And speaking of coming in hot! Oh boy! What a day! There was a high of 87 degrees is this desert location. Granted, it’s been a warm spring, but still, I should have been better prepared. I got cocky, and I got smacked! My last words to my best friend as I left the hotel room at 5 in morning were, “I’m not carrying a backpack! Backpack’s are for suckers!” As I gave her a kiss on the cheek and we all had a good laugh. Flash forward to 2:30pm, mile 38 and you can find me belly up in the shade of a great tree saying goodbye to the world as my head throbs, my fingers and toes tingle, and I think to myself, “this is a good day to die.”

I left checkpoint at mile 33 feeling awesome! I gave a hoot and my dad and Shasta and a few other spectators cheered back. I felt rejuvenated and fresh. Energized after a tough hot stretch where the aid station they told us to was going to be 5 miles away, turned out to be 6 miles away, then not to exist at all. Shasta and my dad saved the race for me there, as I was long run dry and feeling awfully dizzy. They gave me, and 5 or 6 other runners, some water. Shasta ran the next 2 1/2 miles with me and greatly improved my state of mind. So one water/food break later, I was feeling happy. I crawled out of the canyon and scrambled up to the ridge without a care in the world. Then looked down at my one hand held water bottle. “Eight miles to the next check point” I heard the nice woman from mile 33 say. Then it hit me, ‘I’m a moron!’ I have about 5 ounces of water left in my one bottle, and it’s about 5 miles to the next check point. Meanwhile, it’s 2pm and the heat is fierce. ‘I know, I’ll just run fast! My body feels strong, and the faster I go, the sooner the water comes.’ So for the longest 10 minutes of my life, I try to run as fast as I can stand to and keep glancing at my watch thinking time is playing some kind of cruel trick on me. Before long, I realize that I’ve fried myself stupid. I can’t walk in a straight line and I’ve got to get in the shade!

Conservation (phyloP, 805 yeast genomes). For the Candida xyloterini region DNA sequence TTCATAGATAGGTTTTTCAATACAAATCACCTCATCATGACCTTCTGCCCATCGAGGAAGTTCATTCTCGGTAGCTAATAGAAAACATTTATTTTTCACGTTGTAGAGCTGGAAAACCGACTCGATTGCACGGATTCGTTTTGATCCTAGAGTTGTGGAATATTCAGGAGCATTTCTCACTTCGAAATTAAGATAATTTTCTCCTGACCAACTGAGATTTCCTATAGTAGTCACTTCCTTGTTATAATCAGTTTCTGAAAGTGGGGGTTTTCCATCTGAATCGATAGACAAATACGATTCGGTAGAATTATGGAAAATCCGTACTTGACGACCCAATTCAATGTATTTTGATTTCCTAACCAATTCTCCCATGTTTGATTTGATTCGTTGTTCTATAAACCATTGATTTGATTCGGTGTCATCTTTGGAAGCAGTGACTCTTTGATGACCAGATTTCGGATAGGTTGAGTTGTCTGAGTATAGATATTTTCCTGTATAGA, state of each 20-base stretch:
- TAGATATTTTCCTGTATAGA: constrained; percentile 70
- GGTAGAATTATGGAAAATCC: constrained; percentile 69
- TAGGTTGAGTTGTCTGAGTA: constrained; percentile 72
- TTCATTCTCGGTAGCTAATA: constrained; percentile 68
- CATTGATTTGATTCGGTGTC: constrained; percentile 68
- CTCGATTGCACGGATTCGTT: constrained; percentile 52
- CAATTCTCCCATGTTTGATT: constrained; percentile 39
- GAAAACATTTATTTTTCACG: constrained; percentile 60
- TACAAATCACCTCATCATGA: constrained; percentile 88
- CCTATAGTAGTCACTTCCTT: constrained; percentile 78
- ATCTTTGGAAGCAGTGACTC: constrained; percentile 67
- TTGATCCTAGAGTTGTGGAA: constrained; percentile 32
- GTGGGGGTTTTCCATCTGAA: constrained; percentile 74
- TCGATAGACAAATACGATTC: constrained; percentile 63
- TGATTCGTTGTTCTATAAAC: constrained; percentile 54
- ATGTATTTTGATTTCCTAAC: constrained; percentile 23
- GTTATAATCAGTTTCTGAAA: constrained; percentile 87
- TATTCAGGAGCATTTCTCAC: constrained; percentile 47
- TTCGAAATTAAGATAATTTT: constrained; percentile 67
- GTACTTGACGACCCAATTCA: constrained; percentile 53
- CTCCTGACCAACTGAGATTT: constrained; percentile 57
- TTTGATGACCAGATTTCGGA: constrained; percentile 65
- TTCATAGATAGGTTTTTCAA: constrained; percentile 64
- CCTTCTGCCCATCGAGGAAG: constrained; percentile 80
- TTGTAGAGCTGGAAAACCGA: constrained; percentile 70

So I lay myself down under a tree. I covered all of my skin in dirt, I see dogs do it all the time, and figure it could cool me. My first thought is, ‘I just want to be dust, turn me into dust’. My second, ‘this is the most comfortable I’ve ever been’. I just laid there and felt happy, thought about love as some kind of big indescribable montage involving so many good people in my life. A woman came by a bit after that and I told her I felt like I might be in some trouble. That I would wait there in the shade until I either got cooled enough, or the heat of the day passed. She wanted me to walk with her for the next 4 miles to the aid station. I tried and zig zagged too much. Then picked another tree and insisted she move on. What a generous person though. She offered to split the little water she had left, and I refused. Everyone needed it desperately.

After a bit more time in the shade I was surprised to feel pretty great. I got up and walked and felt a lot more with it than I had before. And figured, as long as I didn’t push it, I could keep going. About 15 minutes later, a dirt bike came by, and Isaac, my hero, gave me all the water he had. Saying, ” I know I’m on one of these, but I’m actually an endurance athlete too. I’ve gotten myself in the same situations too, trying to carry as little as possible.”

After that, it was pretty smooth sailing. I ran a bit, but mostly walked to the finish line and felt pretty darn grateful that nature didn’t kill me. What timing too! A few short weeks before I set out to walk across the desert of New Mexico. A special thanks to mother nature for the backhand smack that I truly needed!

Moab 03

My barefoot father and bad-ass friend Heidi (who had already finished her 50 mile run that day) running me into the finish line.

Pre-race dinner with the mega-loves of my life! Shasta, Adrienne, and Heidi.

Pre-race dinner with the mega-loves of my life! Shasta, Adrienne, and Heidi.

Dougnut cheers for the 50 milers. Congrats to Heidi for crushing her 1st 50! Amazing!

Dougnut cheers for the 50 milers. Congrats to Heidi for crushing her 1st 50! Amazing!